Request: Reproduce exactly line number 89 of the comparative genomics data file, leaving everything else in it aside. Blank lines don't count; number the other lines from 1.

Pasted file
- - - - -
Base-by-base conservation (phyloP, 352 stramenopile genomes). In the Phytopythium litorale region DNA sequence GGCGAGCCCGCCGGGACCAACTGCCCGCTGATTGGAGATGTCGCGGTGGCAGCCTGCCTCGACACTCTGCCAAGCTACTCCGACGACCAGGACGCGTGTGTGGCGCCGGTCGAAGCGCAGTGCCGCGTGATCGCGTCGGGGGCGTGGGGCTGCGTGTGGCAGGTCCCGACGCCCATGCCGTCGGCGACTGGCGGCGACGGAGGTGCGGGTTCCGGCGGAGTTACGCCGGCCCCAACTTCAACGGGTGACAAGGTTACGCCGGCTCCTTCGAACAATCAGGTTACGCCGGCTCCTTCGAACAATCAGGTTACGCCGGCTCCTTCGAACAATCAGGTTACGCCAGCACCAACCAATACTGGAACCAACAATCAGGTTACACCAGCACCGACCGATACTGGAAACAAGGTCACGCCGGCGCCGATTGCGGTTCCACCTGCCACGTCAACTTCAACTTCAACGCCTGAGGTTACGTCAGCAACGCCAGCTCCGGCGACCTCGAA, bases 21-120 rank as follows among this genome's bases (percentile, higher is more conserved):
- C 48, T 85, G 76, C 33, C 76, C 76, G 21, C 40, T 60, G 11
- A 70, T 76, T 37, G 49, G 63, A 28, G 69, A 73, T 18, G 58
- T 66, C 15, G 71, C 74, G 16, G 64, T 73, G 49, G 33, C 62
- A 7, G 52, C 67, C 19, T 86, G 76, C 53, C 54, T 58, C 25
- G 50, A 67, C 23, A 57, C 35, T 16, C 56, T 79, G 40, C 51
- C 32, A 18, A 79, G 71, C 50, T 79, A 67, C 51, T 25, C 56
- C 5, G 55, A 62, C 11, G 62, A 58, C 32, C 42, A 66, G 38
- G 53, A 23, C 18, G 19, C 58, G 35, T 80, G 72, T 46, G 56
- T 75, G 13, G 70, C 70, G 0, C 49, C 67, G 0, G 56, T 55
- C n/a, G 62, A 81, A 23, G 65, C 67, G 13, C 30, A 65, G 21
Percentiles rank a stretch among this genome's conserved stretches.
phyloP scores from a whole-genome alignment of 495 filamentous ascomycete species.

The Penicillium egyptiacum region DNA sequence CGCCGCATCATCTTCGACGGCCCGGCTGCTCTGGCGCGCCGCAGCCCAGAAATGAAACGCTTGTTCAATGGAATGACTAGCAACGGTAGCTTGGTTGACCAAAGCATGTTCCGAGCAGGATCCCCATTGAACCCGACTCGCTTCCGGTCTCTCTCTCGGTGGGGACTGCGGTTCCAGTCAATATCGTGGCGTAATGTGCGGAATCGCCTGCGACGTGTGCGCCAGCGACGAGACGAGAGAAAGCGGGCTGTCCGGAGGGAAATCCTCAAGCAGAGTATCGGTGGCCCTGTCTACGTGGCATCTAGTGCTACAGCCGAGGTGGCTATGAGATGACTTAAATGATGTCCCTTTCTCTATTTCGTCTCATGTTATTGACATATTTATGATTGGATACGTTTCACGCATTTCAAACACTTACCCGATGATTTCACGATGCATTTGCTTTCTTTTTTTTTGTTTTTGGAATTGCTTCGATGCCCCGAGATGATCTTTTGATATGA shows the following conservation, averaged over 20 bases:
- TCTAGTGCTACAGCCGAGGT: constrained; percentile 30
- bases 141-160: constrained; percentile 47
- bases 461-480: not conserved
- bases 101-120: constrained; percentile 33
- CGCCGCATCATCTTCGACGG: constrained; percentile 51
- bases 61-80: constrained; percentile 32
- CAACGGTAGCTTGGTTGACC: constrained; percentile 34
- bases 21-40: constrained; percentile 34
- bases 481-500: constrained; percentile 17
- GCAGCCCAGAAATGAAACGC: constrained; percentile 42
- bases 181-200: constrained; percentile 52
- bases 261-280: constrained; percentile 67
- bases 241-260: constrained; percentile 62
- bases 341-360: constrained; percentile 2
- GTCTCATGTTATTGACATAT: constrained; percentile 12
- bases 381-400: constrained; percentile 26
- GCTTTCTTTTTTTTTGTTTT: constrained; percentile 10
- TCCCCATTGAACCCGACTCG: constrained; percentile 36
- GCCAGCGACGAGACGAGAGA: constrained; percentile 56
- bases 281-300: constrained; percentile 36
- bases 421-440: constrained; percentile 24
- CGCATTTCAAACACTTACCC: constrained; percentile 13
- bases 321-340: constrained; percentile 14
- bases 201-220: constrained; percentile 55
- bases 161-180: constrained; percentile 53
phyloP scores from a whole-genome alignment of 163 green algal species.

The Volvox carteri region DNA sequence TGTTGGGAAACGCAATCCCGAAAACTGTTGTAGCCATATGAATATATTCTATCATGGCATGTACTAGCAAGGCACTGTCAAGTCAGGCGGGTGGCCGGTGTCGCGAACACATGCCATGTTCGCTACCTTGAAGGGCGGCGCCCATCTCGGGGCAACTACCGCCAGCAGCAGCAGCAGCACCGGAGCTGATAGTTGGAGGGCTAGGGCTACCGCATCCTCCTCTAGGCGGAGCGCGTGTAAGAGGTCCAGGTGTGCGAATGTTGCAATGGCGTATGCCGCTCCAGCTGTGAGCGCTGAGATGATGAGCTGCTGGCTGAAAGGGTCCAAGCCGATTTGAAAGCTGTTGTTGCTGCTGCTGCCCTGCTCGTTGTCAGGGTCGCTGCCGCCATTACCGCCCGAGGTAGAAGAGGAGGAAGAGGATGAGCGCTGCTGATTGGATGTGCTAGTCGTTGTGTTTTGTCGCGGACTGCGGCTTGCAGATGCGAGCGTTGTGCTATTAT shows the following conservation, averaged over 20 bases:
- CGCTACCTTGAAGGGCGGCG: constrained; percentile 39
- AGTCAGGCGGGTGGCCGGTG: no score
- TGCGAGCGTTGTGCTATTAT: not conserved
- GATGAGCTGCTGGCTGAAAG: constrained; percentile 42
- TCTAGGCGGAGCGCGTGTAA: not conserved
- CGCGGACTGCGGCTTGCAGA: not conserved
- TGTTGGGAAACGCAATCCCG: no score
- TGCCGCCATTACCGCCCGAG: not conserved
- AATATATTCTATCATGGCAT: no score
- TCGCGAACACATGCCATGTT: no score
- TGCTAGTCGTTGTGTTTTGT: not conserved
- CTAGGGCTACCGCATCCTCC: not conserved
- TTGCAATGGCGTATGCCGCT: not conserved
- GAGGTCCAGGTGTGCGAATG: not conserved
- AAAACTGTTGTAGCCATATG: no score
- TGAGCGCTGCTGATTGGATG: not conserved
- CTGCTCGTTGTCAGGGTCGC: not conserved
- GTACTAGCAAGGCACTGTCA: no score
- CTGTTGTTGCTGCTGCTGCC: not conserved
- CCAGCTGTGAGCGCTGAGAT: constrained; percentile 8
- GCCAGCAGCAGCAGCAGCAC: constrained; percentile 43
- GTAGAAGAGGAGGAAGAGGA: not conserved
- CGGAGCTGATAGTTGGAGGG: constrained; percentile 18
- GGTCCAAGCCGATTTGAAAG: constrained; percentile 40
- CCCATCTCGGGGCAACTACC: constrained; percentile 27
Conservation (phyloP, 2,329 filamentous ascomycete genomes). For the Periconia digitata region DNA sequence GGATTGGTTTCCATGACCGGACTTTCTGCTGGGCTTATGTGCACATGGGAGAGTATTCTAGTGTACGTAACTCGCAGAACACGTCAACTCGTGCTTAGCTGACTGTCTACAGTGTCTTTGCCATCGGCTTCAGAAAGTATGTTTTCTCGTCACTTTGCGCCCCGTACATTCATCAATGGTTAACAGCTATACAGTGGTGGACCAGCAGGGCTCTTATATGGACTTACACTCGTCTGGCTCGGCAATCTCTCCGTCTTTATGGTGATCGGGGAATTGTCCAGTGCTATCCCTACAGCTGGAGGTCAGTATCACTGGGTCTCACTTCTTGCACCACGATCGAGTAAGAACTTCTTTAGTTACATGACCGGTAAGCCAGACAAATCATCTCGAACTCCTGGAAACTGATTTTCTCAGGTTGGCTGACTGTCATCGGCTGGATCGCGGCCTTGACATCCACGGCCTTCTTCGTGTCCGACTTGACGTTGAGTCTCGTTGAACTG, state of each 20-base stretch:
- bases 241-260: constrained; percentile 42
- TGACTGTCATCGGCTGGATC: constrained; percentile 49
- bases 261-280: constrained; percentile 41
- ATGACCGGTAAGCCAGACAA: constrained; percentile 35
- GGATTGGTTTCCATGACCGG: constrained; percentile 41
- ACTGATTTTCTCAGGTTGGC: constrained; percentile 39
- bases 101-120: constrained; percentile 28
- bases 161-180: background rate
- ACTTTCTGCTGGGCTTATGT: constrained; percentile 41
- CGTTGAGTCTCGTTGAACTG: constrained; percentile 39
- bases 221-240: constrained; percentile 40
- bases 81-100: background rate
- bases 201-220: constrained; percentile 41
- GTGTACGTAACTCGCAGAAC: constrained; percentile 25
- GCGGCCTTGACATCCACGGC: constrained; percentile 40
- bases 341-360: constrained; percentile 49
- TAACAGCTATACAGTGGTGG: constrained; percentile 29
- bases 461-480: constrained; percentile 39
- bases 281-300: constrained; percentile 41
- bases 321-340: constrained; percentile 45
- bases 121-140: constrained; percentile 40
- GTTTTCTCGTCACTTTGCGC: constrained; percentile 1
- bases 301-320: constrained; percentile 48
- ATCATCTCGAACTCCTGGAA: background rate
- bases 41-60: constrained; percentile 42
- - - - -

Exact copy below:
- GTTTTCTCGTCACTTTGCGC: constrained; percentile 1